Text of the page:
- Universal basic income is a government payment designed to cover basic needs
- A Pew survey indicates Americans are cool to the idea and the World Bank says no country has such a program in place
- Mark Cuban said bi-weekly $1,000 payments will instructions to spend it all within 10 days would go a long way to repairing the economy
Would Americans spending like crazy pull the economy out of the coronavirus sparked recession? Billionaire investor Mark Cuban says that’s just the ticket and that’s why the government should be sending out $1,000 checks to taxpayers every two weeks with instructions to spend it all – fast.
“Those without [help] are struggling badly,” Cuban told CNBC last week. “We need to get them help.”
Some 20 million Americans lost their jobs as a result of coronavirus lockdowns in early spring, and since then, only about half of those jobs have returned, with Yelp estimating 60% of small businesses (97,966) are closed permanently.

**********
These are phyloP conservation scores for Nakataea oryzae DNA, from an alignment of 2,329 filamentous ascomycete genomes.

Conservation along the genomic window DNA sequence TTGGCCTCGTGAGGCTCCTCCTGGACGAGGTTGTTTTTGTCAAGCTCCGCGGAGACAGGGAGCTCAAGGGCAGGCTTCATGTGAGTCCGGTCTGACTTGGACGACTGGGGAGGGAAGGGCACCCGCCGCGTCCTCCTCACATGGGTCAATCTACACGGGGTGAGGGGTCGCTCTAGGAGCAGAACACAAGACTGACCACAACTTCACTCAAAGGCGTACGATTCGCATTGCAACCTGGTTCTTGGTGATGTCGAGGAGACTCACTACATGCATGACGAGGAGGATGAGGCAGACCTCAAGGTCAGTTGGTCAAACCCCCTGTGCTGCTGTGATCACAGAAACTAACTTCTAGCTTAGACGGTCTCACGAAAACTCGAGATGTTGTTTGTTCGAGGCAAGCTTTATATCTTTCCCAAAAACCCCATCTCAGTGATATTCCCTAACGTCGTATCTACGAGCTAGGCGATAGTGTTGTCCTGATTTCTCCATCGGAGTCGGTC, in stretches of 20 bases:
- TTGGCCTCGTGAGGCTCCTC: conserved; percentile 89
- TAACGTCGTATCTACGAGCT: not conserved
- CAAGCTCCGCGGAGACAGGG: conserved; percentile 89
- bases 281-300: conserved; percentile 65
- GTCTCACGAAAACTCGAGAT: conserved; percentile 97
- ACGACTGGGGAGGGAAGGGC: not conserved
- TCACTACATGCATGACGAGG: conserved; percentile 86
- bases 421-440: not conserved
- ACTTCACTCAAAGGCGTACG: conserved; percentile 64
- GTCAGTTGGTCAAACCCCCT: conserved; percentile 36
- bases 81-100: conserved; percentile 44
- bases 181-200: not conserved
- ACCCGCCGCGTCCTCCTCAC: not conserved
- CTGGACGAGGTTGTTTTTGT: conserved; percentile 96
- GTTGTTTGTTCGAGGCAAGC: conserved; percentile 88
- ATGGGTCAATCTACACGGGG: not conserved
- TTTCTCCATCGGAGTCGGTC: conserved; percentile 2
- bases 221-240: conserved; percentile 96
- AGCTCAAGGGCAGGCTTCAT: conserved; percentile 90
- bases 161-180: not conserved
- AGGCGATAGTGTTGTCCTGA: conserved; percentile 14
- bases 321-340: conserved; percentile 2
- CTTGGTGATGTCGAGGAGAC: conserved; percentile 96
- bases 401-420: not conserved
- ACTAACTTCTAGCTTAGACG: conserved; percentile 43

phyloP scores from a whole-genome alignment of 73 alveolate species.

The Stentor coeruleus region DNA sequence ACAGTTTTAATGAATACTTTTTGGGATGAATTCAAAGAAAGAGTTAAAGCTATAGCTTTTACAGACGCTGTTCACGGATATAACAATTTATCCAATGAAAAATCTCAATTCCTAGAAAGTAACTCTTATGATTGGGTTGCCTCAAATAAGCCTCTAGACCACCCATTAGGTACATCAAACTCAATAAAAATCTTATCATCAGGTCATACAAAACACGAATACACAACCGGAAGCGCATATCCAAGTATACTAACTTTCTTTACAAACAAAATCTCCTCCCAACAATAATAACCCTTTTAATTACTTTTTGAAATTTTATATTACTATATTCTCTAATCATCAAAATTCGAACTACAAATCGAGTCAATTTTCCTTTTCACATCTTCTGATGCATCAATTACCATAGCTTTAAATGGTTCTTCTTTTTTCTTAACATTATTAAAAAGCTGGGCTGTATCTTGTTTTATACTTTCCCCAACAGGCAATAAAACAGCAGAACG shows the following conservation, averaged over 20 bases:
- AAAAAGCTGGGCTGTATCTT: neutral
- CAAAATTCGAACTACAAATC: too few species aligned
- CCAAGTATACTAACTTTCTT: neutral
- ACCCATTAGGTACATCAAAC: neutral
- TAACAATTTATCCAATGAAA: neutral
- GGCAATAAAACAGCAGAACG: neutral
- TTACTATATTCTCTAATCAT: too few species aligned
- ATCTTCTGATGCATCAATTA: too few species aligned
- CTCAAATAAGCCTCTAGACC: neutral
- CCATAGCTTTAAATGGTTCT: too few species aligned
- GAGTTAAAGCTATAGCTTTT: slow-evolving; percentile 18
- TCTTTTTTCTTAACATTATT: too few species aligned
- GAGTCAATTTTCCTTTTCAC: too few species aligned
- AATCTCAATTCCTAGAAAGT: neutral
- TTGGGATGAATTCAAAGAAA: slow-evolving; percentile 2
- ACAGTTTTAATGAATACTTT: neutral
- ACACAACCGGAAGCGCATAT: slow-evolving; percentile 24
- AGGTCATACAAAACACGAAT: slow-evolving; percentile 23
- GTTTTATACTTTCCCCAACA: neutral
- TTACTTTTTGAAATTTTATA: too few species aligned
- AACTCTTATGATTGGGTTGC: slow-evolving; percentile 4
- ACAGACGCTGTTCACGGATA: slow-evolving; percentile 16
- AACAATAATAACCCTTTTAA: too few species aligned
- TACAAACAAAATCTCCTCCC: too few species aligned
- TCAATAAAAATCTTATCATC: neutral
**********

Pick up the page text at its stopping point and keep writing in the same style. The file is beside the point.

The idea of universal basic income has its appeal. It’s defined as a government payment that would cover the basic cost of living to give people a sense of financial security. Plans differ. Some would target such income to the poor while others would make the stipend available to everyone. The question is how to pay for such programs, with proposals ranging from increasing taxes on the wealthy to increased corporate taxes.
Cuban’s proposal is reminiscent of the universal basic income proposal suggested by entrepreneur Andrew Yang during the early stages of the Democratic presidential nomination process. Yang suggested giving all Americans a $1,000 a month “freedom dividend.” Yang predicted a third of Americans could lose their jobs in the next decade or so due to automation, a theory knocked down by economist Paul Krugman.